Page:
GPs and pain education: What aspects of pain do... - Pain Concern

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GPs and pain education


What aspects of pain do you think GPs need more education about?

8 Replies

What it's actually like to live with Chronic Pain, e.g. scenario's, situations, how pain affects every part of your life even the parts you would never think about.

GPS are very badly educated in chronic pain. They are very good at the short term predictable things like broken limbs, operations, ear infections and the like.

It's not all the GPs fault though drug companies do not make a range of medication for chronic pain. All pain medication is aimed at short term and resolvable pain. Its just to tide you over until your body kicks in and does the rest.

I think also that pain is so personal and varied within the person that it is difficult for them to standardise therapy. Even people with exactly the same conditions experience different pain patterns and levels of pain.

For me, the pain is not an issue - I made friends with it quite a while ago and it trundles along in the background, occasionally sticking its head up to remind me that it is there. I don't really think of it any more than I would my big toe or the freckle on my arm. Its a part of me.

I find the frustration of having to change the way I live and work, the way I have to restrain myself on good days so I don't get a bad reaction the following days harder to cope with. And for others too, they see me up and about walking, its hard for them to understand the extend of my condition or why I cannot do simple things like walk up a flight of stairs or cycle.

I'm constantly making choices and balancing what I do - If I drive on Monday, I shouldn't on Tuesday. If I work for 4 hours then I need a 10 min break each hour. I need to rotate my activities so that I do not do one thing for too long. If I do the washing one day, I have to wait til the next day to do the hoovering. I have to rotate the chairs I sit on through out the day as well.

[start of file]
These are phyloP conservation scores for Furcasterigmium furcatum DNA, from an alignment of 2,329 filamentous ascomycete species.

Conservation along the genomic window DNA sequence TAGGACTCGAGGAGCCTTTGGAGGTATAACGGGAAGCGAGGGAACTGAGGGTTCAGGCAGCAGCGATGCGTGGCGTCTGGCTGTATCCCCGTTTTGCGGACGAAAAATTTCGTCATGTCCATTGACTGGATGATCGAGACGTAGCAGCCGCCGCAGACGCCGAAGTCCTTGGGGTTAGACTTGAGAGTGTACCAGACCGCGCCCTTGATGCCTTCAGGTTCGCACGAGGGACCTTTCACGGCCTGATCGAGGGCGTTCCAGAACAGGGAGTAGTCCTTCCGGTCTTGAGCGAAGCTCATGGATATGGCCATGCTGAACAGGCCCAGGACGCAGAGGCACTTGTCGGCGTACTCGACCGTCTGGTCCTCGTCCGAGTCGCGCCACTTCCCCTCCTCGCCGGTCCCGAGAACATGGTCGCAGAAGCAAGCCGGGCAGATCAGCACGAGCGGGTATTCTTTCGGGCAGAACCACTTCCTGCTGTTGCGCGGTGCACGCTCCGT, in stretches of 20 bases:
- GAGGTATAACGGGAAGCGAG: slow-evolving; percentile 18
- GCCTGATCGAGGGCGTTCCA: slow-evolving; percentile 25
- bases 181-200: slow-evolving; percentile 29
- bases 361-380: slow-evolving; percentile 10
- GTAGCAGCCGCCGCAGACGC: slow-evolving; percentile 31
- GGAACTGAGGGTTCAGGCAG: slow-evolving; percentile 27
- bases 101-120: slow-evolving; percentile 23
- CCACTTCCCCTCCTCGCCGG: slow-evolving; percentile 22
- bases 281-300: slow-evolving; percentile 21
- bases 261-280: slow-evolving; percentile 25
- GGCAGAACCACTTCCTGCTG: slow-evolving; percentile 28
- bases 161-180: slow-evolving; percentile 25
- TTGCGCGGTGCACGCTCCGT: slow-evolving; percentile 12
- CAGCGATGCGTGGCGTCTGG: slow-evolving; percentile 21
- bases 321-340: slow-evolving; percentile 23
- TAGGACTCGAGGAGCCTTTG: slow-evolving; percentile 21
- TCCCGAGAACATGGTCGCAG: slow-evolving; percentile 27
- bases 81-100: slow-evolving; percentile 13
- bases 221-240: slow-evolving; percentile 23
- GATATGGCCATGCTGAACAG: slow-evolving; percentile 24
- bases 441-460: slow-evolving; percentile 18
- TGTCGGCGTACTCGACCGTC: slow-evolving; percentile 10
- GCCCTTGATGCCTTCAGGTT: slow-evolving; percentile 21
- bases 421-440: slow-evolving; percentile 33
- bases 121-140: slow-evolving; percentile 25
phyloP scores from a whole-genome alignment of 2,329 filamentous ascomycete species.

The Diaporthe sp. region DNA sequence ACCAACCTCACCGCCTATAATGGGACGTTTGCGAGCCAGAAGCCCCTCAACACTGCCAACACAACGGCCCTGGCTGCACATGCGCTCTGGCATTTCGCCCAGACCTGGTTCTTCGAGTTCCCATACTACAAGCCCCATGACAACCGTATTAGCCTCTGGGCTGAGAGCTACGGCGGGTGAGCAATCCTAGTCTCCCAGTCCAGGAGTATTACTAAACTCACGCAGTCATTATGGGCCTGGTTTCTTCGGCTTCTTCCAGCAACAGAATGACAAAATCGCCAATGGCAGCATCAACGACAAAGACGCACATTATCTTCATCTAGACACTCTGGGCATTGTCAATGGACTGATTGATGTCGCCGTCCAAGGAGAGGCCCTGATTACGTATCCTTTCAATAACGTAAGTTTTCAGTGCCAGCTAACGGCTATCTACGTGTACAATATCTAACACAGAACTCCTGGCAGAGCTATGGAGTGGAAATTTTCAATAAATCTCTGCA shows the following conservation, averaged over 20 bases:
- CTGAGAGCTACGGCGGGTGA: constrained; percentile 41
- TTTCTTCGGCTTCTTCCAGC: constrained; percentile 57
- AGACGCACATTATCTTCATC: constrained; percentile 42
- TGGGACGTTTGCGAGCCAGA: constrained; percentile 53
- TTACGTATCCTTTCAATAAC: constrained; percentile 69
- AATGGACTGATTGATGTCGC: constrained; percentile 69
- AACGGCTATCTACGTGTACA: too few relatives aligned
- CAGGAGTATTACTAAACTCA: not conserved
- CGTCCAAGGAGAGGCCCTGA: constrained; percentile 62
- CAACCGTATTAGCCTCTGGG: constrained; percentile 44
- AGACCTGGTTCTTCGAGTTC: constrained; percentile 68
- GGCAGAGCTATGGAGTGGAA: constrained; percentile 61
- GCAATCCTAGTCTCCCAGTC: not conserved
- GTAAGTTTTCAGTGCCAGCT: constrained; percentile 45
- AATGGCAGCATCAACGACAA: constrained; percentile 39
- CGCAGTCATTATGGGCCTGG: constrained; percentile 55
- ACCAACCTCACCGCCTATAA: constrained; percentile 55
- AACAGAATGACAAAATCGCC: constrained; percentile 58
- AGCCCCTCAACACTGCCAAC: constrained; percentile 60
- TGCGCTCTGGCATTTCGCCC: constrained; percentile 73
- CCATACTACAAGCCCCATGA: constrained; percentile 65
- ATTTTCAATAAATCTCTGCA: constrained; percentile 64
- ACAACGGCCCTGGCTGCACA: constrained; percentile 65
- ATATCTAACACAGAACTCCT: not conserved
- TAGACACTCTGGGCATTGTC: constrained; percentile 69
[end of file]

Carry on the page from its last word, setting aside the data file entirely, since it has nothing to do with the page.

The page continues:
Not sure how they could learn about chronic pain and its management. Its all very well shadowing someone but they don't actually feel it or how it affects you as a person.

I also feel GPs require a better understanding of the total effect pain has on someone's life, not only the physical effect but the emotional, financial and social effects also. It doesn't only affect the person but the family too (being unable to contribute financially or join in with either all the jobs around the house or the fun activities with the children I find can be very frustrating). Empathy, even where no further active treatment is available, goes a long way - some doctors are great at this but unfortunately I feel many are too time caught up in curing only and can find it frustrating to be unable to 'manage a condition only'.

Often pain is associated with fatigue - this for me is often the worse symptom. The invisibility of chronic pain/fatigue is something that needs consideration in terms of maybe raising professional and public awareness.

Chronic pain management programmes are a good idea - but access to good ones can be difficult. I wonder if paying pain sufferers to train as programme managers may be a good way forward. within these GPs could deliver sessions (would help them learn, possibly save them money etc).

that it actually exists, would be a good start!

Why is it people always assume you are tired - when you are in pain - they are in deed not the same thing!

i wish they would just listen and actually take people seriously when we tell them we are in pain and that it is messing with our lives. and that its not just depression. i think that is the most ridiculous thing ever for some doctors to automatically assume thats what it is or that just because your young you cant be in that much pain or are to young to have alll the painful symptoms.


My GP tells me they have NO training in Chronic Pain. What they especially fail to understand it is the pain clinics with an armoury of over 300 drugs and several procedures who should be prescribing our meds. They are way too complex for general practice. I have chronic pain permanently because it was not diagnosed by GPS for 2 years. They have also ignored advice/ prescriptions from pain professionals. if you have knowledge of your condition ie. have been on pain management and learnt a bit of the relevant neurology, in my experience they feel threatened and bully you. CATCH 22. You need knowledge to live with your pain, and in my experience the GPs, I use the word advisedly, have damaged me. I have just learned that I may be permanently disabled by having my walking restricted to 5 minutes a away from the 2 miles I took years to build up to. That's two avoidable disabilities if GPs had been trained.


In particular GPs are not aware that pain makes one irritable. After all, the use it to break people in torture and it works very well. Another good piece of education would be that pain states are one of 4 levels in the CNS that are sensitised and maintaining the pain: 1. Peripheral, 2. Spinal, Brain stem, and 4: Brain. Brain is the most serious and complex. It is important to get early treatment to shut down pain receptors, or the pain can progress up these levels. In my experience (I'm "brain" level) one becomes more emotionally fragile as the condition progresses, even if one has a working treatment plan.

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